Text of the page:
The Brain Drain
Even temporary residents such as university students are affected by Vancouver’s housing affordability crisis.
The Brain Drain
Even temporary residents such as university students are affected by Vancouver’s housing affordability crisis. People that receive a world-class education at the University of British Columbia (UBC) discover very quickly that even with advanced qualifications they will never be able to buy their own home in the city where they were educated. As a result, university students and skilled workers move to other provinces as Vancouver has become an increasingly unlivable city, with a critical housing shortage and an ongoing housing affordability crisis, plaguing Vancouver with shelters and homelessness.
Some have argued that pricing people out of the housing market has caused Vancouver to suffer a brain drain. University students and young people get their degrees, then leave to settle in other cities where housing is more affordable. For those who stay, they must resign themselves to high rents, higher demand on rental units, and likely never owning a home. According to the 2016 census, 53 percent of Vancouver citizens are now renters. Vancouver is a “city of renters” obsessed with homeownership. “We need to embrace that Vancouver is a ‘city of renters’ with more than half of households living in rentals,” said Dan Garrison, the assistant director for the city’s Department of Planning, Urban Design, and Sustainability. Many of these renters have high incomes, and landlords know they can get higher rents, which explains why renovictions are on the rise. Vancouver is a city of renters, yet renters are viewed as a burden.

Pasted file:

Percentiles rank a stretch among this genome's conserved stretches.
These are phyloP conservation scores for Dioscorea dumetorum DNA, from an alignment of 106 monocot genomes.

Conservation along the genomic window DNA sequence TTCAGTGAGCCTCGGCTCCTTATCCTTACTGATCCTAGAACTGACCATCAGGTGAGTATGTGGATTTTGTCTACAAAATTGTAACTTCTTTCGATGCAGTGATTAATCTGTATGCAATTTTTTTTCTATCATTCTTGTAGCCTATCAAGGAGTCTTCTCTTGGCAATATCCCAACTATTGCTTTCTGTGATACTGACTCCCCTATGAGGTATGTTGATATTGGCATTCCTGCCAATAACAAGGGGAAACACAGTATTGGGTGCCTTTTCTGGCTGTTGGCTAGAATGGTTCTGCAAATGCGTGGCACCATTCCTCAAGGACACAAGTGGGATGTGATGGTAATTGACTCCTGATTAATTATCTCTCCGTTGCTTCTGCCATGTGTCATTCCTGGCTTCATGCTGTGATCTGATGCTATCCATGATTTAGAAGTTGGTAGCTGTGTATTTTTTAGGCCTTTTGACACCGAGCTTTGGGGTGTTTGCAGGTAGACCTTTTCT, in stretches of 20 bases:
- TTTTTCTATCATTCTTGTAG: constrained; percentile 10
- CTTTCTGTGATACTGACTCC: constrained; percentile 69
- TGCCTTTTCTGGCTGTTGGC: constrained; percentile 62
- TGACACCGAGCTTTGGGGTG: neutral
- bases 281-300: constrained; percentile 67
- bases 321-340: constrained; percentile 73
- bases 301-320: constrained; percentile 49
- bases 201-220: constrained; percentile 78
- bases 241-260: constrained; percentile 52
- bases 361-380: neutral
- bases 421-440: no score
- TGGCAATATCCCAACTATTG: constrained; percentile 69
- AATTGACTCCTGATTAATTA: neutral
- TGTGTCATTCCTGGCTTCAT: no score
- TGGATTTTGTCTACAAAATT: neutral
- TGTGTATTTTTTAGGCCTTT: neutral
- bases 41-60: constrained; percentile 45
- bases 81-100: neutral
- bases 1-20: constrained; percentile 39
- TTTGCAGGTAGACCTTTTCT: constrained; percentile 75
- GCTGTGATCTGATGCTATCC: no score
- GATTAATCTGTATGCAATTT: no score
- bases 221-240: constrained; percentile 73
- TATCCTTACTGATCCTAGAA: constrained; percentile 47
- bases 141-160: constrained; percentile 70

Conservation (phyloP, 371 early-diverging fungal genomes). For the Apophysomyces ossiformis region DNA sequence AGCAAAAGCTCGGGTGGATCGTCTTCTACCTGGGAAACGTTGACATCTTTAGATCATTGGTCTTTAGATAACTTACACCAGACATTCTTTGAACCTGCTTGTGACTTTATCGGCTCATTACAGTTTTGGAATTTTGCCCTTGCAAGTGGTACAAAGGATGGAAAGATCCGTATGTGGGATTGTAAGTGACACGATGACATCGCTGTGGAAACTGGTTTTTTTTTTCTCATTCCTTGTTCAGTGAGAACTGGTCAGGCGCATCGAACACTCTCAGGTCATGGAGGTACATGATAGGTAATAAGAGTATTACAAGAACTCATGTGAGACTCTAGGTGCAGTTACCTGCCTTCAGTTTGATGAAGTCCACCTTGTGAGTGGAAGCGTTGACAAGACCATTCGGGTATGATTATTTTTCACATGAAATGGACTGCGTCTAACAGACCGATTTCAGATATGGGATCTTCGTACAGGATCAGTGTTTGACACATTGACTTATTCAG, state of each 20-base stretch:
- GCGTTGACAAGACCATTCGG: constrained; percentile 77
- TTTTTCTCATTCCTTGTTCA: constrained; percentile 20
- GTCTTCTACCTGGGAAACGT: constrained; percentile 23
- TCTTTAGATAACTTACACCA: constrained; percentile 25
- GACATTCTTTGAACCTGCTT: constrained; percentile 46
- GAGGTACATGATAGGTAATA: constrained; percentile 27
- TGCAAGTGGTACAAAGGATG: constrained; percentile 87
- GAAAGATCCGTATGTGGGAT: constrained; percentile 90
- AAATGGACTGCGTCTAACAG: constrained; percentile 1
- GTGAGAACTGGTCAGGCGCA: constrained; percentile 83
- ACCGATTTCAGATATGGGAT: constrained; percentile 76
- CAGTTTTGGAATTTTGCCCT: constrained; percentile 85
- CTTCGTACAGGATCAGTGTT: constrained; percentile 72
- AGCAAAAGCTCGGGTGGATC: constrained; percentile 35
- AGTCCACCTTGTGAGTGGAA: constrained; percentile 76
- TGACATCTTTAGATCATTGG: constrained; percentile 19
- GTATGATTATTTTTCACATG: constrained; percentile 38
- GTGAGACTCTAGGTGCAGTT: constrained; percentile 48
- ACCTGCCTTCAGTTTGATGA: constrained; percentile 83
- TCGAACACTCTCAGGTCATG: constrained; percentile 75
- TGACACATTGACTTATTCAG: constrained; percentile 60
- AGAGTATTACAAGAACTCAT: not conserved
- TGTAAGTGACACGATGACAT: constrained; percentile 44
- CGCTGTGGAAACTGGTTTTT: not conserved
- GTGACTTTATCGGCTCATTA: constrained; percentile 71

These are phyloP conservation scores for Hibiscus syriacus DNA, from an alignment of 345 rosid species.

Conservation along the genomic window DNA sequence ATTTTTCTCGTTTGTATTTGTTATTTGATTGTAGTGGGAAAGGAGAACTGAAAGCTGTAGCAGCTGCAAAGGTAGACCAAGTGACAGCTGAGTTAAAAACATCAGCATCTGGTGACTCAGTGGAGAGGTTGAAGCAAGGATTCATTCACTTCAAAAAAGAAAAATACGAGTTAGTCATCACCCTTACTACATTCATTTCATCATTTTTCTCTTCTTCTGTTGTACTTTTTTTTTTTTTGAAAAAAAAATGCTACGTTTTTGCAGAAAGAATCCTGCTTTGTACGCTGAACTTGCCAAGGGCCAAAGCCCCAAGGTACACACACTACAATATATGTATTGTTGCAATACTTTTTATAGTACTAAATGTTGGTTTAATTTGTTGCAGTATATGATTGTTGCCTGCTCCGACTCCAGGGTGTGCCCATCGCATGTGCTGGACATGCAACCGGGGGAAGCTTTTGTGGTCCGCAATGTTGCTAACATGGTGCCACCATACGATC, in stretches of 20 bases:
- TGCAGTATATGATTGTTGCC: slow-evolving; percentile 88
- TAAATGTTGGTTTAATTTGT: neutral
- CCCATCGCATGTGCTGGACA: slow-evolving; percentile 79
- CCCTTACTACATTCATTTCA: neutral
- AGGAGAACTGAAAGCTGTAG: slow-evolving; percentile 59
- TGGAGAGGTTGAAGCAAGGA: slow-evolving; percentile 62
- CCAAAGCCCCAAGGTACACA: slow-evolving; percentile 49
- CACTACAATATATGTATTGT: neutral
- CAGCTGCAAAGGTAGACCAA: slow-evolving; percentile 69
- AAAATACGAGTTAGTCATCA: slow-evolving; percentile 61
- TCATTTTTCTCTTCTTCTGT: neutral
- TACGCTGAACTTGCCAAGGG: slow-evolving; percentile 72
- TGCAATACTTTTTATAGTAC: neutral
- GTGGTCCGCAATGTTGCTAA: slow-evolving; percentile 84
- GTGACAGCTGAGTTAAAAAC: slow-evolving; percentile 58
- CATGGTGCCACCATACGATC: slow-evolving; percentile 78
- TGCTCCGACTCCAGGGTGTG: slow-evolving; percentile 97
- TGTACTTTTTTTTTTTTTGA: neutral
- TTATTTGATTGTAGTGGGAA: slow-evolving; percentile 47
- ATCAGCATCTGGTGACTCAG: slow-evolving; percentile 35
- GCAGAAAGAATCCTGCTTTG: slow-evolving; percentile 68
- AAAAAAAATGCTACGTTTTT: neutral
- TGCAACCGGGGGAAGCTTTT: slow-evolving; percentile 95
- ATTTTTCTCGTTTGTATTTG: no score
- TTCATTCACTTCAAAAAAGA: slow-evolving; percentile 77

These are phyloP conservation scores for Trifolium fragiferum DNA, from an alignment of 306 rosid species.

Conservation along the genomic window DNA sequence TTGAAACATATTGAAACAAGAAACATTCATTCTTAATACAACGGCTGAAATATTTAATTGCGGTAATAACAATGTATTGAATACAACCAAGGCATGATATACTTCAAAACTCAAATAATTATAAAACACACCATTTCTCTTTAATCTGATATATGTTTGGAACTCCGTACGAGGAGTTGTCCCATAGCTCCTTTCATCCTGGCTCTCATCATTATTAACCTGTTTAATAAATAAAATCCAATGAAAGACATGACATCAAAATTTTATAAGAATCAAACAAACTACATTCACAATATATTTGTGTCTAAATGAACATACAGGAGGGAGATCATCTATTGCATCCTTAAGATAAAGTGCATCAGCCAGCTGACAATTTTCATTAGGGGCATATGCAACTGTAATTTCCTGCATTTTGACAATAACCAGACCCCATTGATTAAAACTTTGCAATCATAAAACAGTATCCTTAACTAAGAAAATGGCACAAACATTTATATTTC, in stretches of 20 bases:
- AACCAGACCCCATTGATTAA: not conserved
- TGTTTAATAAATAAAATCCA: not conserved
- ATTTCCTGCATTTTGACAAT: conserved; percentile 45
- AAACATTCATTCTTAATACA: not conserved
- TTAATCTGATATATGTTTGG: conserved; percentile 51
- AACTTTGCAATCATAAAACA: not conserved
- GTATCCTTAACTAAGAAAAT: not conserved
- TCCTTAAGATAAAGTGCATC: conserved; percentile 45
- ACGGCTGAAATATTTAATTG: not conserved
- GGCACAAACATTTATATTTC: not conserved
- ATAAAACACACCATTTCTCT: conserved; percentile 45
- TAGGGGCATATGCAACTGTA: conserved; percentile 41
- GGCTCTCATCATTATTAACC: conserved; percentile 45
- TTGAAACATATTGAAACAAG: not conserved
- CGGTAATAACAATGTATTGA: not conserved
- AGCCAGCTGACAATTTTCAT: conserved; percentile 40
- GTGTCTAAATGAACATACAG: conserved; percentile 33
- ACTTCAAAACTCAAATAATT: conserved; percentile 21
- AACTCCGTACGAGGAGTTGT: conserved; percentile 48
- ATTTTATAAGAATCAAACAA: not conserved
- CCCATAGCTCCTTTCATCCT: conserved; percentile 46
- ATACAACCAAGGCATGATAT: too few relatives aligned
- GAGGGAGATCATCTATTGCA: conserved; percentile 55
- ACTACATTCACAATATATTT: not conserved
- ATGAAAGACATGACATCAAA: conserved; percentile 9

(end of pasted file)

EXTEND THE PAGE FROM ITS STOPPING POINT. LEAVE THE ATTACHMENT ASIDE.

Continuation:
Data analyst Jens Von Bergmann denies there is a brain drain; instead, he argues, there is a cyclical revolving door of professionals. “There is no brain drain, but there might be zombies: Digging into yet another round of claims of some group of people leaving Vancouver.” Mountain Doodles, February 3, 2019 https://doodles.mountainmath.ca/blog/2019/02/03/there-is-no-brain-drain-but-there-might-be-zombies/. ↵
This does not mean folks are staying to buy 2.5 million dollar homes; therefore recycling “brain drainers” does NOT mean a successful affordable housing situation.
 Nick England. (May 1, 2020) .Vancouver Sun. https://vancouversun.com/news/covid-19-vancouver-city-staff-propose-drastic-housing-changes